Wednesday, July 7, 2010

Storing Beets The Old Fashioned Way (Kind of...)

I've been reading about ways to store beets. We still have some left from the first harvest, and there are two more plantings still in the ground. I'm not a big fan of pickled beets, and freezing them turns them a bit mushy - bearable, but not as yummy as fresh.

What I learned is that storing them in damp sand - the old fashioned way - is still the best thing to do. They'll keep from 2-5 months this way. If I harvest the last batch in October, we could still feasibly be eating fresh beets in March.

Here's what we did:

Bought a big Sterilite container with a lid from Wal Mart. (If we were really going for old fashioned, we'd use a wooden crate. But wooden crates are not readily available these days, and plastic made in China is.) We already had sand on hand, and it was already damp. We poured in enough to make a 1-2" layer on the bottom of the container.

Then we set the beets on top, separated enough that if one starts to rot, it won't spread easily to the others:

Then we put another layer of sand on to cover them.

You can keep layering them this way until the container is full. I chose a fairly shallow container because I didn't want to have to dig too deep to find dinner.

When you're done, put the lid on - this holds in the moisture and keeps the beets from drying out and getting shriveled.



Ideally, I'd have a root cellar to store the tub in. Unfortunately, root cellars are not commonly found in homes in our area, so the basement will have to suffice. Anywhere that stays pretty cool should do.

Now, I have no idea if this is going to work or not, so don't trust me too much. It's all an experiment. I just know that I don't have room in the fridge for the 150 beets we'll have before the end of the growing season, so I had to try something else. I'll let you know how it works as time goes by.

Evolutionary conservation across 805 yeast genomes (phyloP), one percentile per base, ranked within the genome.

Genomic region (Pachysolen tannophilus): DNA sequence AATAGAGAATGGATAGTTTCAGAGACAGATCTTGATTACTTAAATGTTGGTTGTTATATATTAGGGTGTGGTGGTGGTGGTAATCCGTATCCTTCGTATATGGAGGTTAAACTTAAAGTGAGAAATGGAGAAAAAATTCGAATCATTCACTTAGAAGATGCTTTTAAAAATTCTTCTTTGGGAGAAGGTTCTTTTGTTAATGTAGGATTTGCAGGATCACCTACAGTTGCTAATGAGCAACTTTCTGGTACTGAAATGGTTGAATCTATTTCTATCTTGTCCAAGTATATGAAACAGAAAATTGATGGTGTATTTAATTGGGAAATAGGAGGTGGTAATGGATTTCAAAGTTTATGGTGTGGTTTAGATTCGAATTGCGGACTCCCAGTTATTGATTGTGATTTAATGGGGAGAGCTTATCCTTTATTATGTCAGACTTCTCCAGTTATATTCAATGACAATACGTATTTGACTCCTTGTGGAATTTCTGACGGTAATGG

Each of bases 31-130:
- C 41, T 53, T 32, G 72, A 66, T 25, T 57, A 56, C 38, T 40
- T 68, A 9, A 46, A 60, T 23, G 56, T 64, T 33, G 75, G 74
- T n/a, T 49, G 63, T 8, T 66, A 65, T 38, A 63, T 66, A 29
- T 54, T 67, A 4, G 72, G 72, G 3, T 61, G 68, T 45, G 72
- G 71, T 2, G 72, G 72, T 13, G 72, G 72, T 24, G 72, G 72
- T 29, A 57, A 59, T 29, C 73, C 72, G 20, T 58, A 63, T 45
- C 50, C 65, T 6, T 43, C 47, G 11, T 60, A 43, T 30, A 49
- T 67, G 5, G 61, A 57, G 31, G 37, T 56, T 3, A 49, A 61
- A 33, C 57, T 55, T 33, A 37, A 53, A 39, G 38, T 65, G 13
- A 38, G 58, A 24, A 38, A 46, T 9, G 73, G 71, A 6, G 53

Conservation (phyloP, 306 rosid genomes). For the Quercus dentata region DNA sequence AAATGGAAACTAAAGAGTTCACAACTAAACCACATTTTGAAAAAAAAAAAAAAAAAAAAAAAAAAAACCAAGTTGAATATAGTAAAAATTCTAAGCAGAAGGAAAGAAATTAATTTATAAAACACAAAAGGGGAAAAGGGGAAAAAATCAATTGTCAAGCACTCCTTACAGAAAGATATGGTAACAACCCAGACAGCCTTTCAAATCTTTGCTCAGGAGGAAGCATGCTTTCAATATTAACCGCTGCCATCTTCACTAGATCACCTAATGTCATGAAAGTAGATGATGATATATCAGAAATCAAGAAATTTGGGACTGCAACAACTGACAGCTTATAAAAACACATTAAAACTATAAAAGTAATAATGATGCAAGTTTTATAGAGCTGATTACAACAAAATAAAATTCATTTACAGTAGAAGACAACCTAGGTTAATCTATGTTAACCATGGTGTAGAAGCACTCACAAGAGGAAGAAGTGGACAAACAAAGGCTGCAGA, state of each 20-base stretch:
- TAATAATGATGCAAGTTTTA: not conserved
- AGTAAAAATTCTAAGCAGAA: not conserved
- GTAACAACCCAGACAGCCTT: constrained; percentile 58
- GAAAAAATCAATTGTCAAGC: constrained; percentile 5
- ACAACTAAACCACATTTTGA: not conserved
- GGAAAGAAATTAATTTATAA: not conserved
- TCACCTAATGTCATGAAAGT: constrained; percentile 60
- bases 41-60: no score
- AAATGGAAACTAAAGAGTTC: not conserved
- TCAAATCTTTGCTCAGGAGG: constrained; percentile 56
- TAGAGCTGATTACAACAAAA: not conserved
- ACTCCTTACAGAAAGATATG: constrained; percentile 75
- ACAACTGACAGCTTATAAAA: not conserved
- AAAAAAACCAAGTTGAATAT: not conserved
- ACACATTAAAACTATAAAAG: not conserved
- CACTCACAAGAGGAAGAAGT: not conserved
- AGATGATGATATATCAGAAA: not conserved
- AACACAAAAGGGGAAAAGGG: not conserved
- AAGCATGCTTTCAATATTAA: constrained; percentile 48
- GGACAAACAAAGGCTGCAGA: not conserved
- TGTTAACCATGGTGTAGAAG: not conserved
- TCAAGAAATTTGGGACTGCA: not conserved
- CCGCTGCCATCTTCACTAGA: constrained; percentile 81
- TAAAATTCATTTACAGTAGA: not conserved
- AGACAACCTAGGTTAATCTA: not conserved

Other beet storing tips I've learned along the way:
Leave them dirty. Washing them causes them to deteriorate more quickly, so just brush them off a bit and go ahead and store them.

Trim the leaves off fairly soon after harvest - the leaves will draw moisture from the root, causing it to shrivel much more quickly. Leave the 'tail' on the bottom though - trimming it makes a beet-red mess all over.

Eat your beet greens! So many people don't know they're edible. Beets and swiss chard are essentially the same plant, except that chard doesn't grow a bulbous root. Beet greens taste just the same, and they are plentiful when you're growing beets. Small beet greens cans are also tasty in salads.

Does anyone else have any beet growing or storing tips to share?




6 comments:

Wendy said...

Great tips! As usual, I planted and gave up on my beets. I tried pulling one up and do have a little something, but they're pretty small. I think my mom is dehydrating them. I think. SHe'a always dehydrating something. Right now my parents are OBSESSED with beets and the healing properties of beets. They're always drinking something made from beets. Either juiced or a brewed. I'll have to get more details.

Anonymous said...

My husband feels your plastic container will not breathe as does a wooden box.

Emmy said...

Did this work? I've got a TON of beets this year, and more plastic containers than fridge space.

thanks!!

Jessica said...

Also, I was wondering if this worked? I will do it if it worked!

Julie said...

Gosh, I thought I posted a follow up to this somewhere, but I can't find it.
Yes, this worked - for awhile, anyway. I vented the lids every so often if I found that the condensation was building up. In our dry climate, that wasn't too often. All of the beets for the next four months that I pulled out were in wonderful condition - firm and fresh tasting. After that, they deteriorated a bit. I'd pull out one that might be a bit soggy/rotted, but then a couple more that would be perfect. But four months' worth of beet storage was definitely worth the effort involved in this storage method. Hope that answers your questions!

Valdo Saat said...

My late uncle used to do the same with carrots, so it must work.